While I definitely don’t have a nearly as physically demanding or dangerous job as Barrett, for as long as I’ve been acting, I still find excitement with every new project I am able to be a part of, definitely including this wonderful production. And we can all, of course, relate to the pursuit of the universal dream and passion, love.
AP: Titanic features characters based on real people who were onboard the ship. How has it been challenging, and how is it rewarding, to be in a show with this kind of dynamic?
Marcontell: Playing a character who is based off of someone who truly existed is always challenging because you want to honor the memory of that person, often without ever getting to actually meet that person. But what is ultimately so rewarding about a challenge like that is that while there are always characteristics and dramatizations added for the sake of invoking the being of a whole human in a two-ish hour timespan, we as actors get to introduce these people to a whole population of others who never got to experience them, and to continue the legacy of their life in hopefully the most honorable way possible.
AP: The sinking of the Titanic represented the dashed hopes and dreams of all her passengers. Do you think this musical tells that story of hope mingled with tragedy and how does it represent that lost potential?
Marcontell: I think it most definitely tells the story of hope mingled with tragedy. Throughout history, one stricken and categorized around tragedies, when a horrific event such as the sinking of the Titanic occurs, we as a human race have proven to have the capacity to come together and make change happen for the betterment of everyone. A nautical-based incident on the sheer scale of the Titanic, even as we have completely broken the limits at which we functioned in that time period, has never happened since that infamous accident. That being said, we don’t learn the most from a lesson by the “good things” that come from it, we learn from the mistakes and the consequences.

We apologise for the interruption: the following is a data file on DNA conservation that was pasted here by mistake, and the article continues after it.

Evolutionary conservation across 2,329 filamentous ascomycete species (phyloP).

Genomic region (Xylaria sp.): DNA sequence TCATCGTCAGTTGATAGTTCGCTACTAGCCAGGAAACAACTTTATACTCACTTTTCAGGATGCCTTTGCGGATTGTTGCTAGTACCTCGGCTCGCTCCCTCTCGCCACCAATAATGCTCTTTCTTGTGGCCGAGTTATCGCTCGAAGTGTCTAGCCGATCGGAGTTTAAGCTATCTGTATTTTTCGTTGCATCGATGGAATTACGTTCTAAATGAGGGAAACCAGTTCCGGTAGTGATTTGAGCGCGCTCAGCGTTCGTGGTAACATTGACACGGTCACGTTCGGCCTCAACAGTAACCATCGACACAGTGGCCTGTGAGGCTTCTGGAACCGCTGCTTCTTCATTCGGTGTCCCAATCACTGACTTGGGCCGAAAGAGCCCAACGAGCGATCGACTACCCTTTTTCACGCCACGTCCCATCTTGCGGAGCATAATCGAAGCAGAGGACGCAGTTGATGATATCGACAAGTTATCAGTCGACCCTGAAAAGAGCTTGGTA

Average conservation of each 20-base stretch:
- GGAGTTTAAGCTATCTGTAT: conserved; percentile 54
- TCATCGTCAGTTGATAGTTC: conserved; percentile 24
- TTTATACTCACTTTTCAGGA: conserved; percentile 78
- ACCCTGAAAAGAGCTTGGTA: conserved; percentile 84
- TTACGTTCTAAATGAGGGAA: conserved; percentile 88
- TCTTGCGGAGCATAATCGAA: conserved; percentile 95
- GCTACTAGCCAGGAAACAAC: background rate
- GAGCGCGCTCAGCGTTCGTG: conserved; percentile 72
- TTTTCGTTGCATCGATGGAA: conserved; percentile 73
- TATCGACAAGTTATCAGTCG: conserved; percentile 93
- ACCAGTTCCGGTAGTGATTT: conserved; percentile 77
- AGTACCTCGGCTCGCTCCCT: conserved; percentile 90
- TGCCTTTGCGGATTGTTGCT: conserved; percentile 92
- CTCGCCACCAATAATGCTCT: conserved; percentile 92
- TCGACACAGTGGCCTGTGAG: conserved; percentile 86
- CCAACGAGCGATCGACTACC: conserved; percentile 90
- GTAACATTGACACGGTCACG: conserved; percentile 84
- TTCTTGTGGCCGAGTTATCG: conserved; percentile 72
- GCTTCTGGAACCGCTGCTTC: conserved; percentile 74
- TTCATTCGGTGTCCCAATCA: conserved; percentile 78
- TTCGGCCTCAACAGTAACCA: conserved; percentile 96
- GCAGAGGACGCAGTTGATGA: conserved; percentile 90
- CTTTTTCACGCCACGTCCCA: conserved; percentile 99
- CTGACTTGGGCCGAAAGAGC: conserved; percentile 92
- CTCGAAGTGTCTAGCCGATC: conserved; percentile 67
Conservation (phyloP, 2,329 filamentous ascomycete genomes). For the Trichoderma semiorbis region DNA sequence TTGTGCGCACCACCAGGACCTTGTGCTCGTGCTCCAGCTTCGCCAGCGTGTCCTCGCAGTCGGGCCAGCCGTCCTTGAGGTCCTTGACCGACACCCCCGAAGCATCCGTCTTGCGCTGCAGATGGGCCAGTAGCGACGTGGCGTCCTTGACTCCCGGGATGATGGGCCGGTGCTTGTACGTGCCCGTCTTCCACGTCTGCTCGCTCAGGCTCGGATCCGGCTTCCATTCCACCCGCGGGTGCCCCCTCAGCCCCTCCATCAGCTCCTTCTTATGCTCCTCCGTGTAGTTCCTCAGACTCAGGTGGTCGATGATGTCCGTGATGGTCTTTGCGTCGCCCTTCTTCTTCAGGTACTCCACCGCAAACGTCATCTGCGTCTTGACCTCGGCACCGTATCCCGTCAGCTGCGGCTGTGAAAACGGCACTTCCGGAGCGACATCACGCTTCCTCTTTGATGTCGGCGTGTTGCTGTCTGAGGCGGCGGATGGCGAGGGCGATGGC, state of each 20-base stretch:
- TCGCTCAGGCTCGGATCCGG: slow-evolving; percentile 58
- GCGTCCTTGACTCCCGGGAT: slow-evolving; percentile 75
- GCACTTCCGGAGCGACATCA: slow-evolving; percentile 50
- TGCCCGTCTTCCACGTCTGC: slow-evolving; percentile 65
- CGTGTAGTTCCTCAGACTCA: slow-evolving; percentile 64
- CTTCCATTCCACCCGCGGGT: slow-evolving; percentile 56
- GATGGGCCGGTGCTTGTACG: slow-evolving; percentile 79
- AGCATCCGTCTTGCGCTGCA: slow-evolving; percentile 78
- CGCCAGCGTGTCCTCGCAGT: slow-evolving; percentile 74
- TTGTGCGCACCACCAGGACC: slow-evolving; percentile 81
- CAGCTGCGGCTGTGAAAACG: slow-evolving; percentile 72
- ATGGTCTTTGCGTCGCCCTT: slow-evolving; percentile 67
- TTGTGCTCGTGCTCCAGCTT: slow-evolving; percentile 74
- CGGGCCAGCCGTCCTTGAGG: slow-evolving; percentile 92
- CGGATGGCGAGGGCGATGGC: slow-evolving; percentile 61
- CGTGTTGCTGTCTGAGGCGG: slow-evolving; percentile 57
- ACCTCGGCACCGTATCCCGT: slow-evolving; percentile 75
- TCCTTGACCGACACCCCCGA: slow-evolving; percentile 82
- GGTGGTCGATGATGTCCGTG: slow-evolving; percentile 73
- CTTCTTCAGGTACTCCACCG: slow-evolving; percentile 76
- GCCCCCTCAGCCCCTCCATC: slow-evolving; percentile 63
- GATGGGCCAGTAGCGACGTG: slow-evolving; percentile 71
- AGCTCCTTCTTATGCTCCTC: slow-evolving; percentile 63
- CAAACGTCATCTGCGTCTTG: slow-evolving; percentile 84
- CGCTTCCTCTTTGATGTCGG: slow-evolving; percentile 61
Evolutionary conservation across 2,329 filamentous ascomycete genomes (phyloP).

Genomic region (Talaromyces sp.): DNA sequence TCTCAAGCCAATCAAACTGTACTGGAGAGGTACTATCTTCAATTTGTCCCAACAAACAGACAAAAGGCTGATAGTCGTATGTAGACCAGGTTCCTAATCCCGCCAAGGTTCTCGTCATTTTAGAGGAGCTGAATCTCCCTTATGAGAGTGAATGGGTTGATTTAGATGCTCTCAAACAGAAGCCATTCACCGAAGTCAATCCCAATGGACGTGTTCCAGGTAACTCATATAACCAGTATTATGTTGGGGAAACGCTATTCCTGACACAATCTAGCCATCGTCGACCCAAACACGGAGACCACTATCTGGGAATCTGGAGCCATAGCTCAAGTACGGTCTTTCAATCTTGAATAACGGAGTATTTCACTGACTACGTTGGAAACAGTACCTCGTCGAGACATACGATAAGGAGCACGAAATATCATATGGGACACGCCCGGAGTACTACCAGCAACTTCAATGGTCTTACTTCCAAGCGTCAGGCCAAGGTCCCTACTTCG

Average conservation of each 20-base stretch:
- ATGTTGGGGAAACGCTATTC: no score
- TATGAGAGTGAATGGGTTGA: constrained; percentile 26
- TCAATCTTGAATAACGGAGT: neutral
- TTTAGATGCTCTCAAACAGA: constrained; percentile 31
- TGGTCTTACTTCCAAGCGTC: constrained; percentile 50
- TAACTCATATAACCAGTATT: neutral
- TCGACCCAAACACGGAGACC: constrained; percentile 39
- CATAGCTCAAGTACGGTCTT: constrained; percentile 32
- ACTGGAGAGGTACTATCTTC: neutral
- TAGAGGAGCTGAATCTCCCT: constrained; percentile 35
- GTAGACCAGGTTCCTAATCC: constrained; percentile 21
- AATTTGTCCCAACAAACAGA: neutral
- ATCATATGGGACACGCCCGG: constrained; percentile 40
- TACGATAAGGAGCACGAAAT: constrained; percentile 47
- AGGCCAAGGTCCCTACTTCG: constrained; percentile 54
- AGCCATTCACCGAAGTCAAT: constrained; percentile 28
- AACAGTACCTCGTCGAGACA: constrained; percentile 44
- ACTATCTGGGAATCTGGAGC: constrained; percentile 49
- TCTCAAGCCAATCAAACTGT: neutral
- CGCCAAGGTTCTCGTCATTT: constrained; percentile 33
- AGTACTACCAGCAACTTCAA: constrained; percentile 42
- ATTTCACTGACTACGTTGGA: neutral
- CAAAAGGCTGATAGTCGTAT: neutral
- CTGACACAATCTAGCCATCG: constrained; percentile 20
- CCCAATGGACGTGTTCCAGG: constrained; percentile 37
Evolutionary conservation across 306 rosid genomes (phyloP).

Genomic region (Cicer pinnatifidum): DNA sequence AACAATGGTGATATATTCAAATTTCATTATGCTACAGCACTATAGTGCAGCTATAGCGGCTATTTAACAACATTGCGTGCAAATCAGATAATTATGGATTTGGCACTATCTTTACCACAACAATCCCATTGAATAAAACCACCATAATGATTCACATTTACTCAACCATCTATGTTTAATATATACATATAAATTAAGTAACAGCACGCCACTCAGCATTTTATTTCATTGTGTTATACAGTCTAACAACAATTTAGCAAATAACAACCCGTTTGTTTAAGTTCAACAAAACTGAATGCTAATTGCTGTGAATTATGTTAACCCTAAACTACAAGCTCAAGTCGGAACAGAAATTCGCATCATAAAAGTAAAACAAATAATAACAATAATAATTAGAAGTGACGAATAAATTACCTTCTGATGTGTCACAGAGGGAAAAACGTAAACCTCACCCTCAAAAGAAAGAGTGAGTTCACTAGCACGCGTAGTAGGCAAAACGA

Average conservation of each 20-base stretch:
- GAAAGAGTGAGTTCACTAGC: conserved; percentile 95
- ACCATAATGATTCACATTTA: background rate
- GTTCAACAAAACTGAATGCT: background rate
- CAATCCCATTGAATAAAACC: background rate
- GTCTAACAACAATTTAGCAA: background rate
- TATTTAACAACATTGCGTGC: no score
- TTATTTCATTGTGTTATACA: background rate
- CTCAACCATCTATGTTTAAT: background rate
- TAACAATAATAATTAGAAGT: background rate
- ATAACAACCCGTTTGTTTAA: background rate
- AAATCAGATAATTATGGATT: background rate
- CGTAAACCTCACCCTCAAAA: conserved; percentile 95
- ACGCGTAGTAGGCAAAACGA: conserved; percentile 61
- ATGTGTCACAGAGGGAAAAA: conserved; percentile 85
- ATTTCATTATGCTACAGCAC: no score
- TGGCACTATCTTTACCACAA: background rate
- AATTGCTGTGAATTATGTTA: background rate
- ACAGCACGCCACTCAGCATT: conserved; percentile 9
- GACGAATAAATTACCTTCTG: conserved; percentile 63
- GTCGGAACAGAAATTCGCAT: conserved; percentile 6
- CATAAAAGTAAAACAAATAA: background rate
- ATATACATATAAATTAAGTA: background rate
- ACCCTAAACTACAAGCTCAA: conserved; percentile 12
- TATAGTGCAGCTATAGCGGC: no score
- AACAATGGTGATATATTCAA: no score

While the Titanic event was due in part to cataclysmically unfortunate circumstance, it was also due strongly in part to hubris, which is why we still tell the story of its lost potential today- as a prolific example of the truth that we, in life, are often not always playing for the same team. But if we could learn to come together without needing horrible strokes of fate to do so, we could be that much closer to making sure that incidents like the Titanic are few and very far between.
Marcontell stars alongside Ashton Byrum as Thomas Andrews, Barbara Fox DeMaio as Ida Straus, Stephen Hilton as Isidor Straus, and Charlie Monnot as Harold Bride. The 3 Kates are Tatum Grace Ludlam as Kate McGowan, Megan Carpenter as Kate Mullins, and Jessica Anne Martens as Kate Murphey.
With music and lyrics by Maury Yeston, Titanic was written by Peter Stone and is directed by Baron. Kimberly Powers is scenic designer, the legendary Jeffrey Meek designs costumes, Helena Kuukka designs lighting, and Anthony Risi is sound designer. Vince Leseney serves as choral director while Laurena Sherrill is stage manager.